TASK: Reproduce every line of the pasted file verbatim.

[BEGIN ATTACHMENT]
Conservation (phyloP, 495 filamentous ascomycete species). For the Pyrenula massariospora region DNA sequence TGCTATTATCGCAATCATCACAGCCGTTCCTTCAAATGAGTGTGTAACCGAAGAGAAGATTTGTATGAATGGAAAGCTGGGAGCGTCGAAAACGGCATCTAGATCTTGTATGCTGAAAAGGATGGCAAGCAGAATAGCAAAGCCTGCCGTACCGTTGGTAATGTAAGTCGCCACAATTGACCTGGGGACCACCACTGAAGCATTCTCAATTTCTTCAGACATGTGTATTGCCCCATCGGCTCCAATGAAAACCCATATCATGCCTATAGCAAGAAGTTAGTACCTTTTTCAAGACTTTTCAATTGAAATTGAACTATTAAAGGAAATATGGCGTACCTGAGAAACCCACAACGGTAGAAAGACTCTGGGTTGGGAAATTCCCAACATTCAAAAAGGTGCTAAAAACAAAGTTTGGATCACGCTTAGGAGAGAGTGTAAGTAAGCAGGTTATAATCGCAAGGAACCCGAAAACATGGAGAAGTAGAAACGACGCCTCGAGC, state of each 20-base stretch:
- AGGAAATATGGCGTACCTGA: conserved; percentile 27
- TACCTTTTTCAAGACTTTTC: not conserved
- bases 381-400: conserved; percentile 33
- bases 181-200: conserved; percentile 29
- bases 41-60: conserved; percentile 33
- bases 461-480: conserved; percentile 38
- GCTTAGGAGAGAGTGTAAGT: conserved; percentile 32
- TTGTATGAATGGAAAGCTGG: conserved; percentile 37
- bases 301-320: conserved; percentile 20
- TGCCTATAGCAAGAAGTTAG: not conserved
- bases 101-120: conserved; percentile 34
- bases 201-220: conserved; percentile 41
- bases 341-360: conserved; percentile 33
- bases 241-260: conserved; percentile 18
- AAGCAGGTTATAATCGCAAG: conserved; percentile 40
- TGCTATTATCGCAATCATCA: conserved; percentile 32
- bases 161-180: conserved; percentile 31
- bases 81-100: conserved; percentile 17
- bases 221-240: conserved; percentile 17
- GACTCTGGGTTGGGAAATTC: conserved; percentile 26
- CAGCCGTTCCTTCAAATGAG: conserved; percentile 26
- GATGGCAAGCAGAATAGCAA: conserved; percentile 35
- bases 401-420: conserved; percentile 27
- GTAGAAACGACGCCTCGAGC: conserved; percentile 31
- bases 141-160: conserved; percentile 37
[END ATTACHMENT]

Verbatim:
Conservation (phyloP, 495 filamentous ascomycete species). For the Pyrenula massariospora region DNA sequence TGCTATTATCGCAATCATCACAGCCGTTCCTTCAAATGAGTGTGTAACCGAAGAGAAGATTTGTATGAATGGAAAGCTGGGAGCGTCGAAAACGGCATCTAGATCTTGTATGCTGAAAAGGATGGCAAGCAGAATAGCAAAGCCTGCCGTACCGTTGGTAATGTAAGTCGCCACAATTGACCTGGGGACCACCACTGAAGCATTCTCAATTTCTTCAGACATGTGTATTGCCCCATCGGCTCCAATGAAAACCCATATCATGCCTATAGCAAGAAGTTAGTACCTTTTTCAAGACTTTTCAATTGAAATTGAACTATTAAAGGAAATATGGCGTACCTGAGAAACCCACAACGGTAGAAAGACTCTGGGTTGGGAAATTCCCAACATTCAAAAAGGTGCTAAAAACAAAGTTTGGATCACGCTTAGGAGAGAGTGTAAGTAAGCAGGTTATAATCGCAAGGAACCCGAAAACATGGAGAAGTAGAAACGACGCCTCGAGC, state of each 20-base stretch:
- AGGAAATATGGCGTACCTGA: conserved; percentile 27
- TACCTTTTTCAAGACTTTTC: not conserved
- bases 381-400: conserved; percentile 33
- bases 181-200: conserved; percentile 29
- bases 41-60: conserved; percentile 33
- bases 461-480: conserved; percentile 38
- GCTTAGGAGAGAGTGTAAGT: conserved; percentile 32
- TTGTATGAATGGAAAGCTGG: conserved; percentile 37
- bases 301-320: conserved; percentile 20
- TGCCTATAGCAAGAAGTTAG: not conserved
- bases 101-120: conserved; percentile 34
- bases 201-220: conserved; percentile 41
- bases 341-360: conserved; percentile 33
- bases 241-260: conserved; percentile 18
- AAGCAGGTTATAATCGCAAG: conserved; percentile 40
- TGCTATTATCGCAATCATCA: conserved; percentile 32
- bases 161-180: conserved; percentile 31
- bases 81-100: conserved; percentile 17
- bases 221-240: conserved; percentile 17
- GACTCTGGGTTGGGAAATTC: conserved; percentile 26
- CAGCCGTTCCTTCAAATGAG: conserved; percentile 26
- GATGGCAAGCAGAATAGCAA: conserved; percentile 35
- bases 401-420: conserved; percentile 27
- GTAGAAACGACGCCTCGAGC: conserved; percentile 31
- bases 141-160: conserved; percentile 37